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WCLawyer, Attorney
Category: South Africa Law
Satisfied Customers: 15603
Experience:  L.LB (UOVS)
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I have a hair salon business which I pay monthly levies to

Customer Question

I have a hair salon business which I pay monthly levies to the Hairdressing Cosmetology Services Bargaining Council.My account is in arrears mainly due to a penalty being imposed of 10% each month on the monthly arrear amount comprising virtually all penalties.
Is there a cap on penalties (maximum) as the NCA claim a 2% penalty maximum can be levied whereas if a transaction falls outside the NCA then a maximum of 15.5% interest may be levied.
The HCSBC claim they charge penalties based on clause 22 of their collective agreement which is 10% which is more onerous than SARS penalties.
Please advise as I being charged a penalty of about R3500 every month.
Submitted: 1 year ago.
Category: South Africa Law
Expert:  WCLawyer replied 1 year ago.
Good day and thank you for your question. My name is ***** ***** I will try and assist you today.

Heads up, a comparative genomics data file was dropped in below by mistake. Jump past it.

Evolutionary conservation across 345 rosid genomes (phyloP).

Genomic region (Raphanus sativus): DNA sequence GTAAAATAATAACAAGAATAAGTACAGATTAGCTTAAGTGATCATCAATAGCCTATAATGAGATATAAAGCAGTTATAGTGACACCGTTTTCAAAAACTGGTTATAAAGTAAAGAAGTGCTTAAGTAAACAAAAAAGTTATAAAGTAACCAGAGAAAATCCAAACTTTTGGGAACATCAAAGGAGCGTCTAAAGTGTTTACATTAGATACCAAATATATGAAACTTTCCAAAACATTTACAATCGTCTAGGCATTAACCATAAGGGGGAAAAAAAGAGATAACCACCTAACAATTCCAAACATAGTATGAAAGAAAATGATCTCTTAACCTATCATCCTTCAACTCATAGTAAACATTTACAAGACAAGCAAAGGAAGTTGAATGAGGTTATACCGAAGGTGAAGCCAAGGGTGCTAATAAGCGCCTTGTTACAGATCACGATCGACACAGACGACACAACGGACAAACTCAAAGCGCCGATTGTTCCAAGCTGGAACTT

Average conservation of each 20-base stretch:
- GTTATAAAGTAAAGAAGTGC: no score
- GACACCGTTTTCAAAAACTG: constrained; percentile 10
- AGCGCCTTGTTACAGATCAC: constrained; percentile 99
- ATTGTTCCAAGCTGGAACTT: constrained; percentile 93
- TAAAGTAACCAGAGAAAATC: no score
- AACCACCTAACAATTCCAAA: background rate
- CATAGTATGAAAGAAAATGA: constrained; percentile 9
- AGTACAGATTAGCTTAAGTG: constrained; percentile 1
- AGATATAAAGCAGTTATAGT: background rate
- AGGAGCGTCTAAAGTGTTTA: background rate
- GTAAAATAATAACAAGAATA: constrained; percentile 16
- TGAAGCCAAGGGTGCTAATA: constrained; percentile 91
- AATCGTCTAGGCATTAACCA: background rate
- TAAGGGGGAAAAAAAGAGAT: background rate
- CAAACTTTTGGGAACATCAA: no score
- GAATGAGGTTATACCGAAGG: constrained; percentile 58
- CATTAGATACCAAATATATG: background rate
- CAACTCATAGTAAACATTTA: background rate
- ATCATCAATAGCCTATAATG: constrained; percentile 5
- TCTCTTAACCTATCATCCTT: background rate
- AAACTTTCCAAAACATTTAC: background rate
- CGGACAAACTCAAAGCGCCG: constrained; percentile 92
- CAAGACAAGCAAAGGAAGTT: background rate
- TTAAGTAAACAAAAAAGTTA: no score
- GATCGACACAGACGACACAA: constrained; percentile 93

The National Credit Act only applies to credit transactions, which this is not. Also, in terms of the NCA, that 2% is 2% per month.
The 15,5% interest (it is actually 9% now) relates to debt that is owed by one person to another where there was no agreement as to the interest. This is in terms of the Prescribed Rate of Interest Act. So, this is also not applicable.
The 10% is, in fact, a penalty and does not fall within the ambit of any of the above pieces of legislation. It does, however, have to comply with the Conventional Penalties Act, which basically state that a penalty clause in an agreement (which this is), must not be more onerous than is needed to remedy the potential damages that is being suffered.
The problem is that you are only going to be able to make those arguments at a court and the costs of that is going to be a lot more than R 3 500 per month.
What I suggest you do is to inform them that you are going to have to potentially close your doors if they continue to levy the penalty and whether they will consider writing off the penalty interest.
If they refuse, unfortunately, you are back to square one. You can then decide to not pay them the interest and only the arrears. They will then take you to the relevant court, where you can defend on the basis that the penalties are unnecessary onerous.
I know that this is probably not the answer that you have hoped for, however, I hope that you can still get some value out of it. I try my best to provide you with a legally sound and accurate answer and however much it pains me, it is not always good news. Trust me when I say that I wish I could provide you with a more optimistic answer. If you have follow up questions before you rate, feel free to ask them at no extra cost. If you are satisfied with the service, kindly rate it positively

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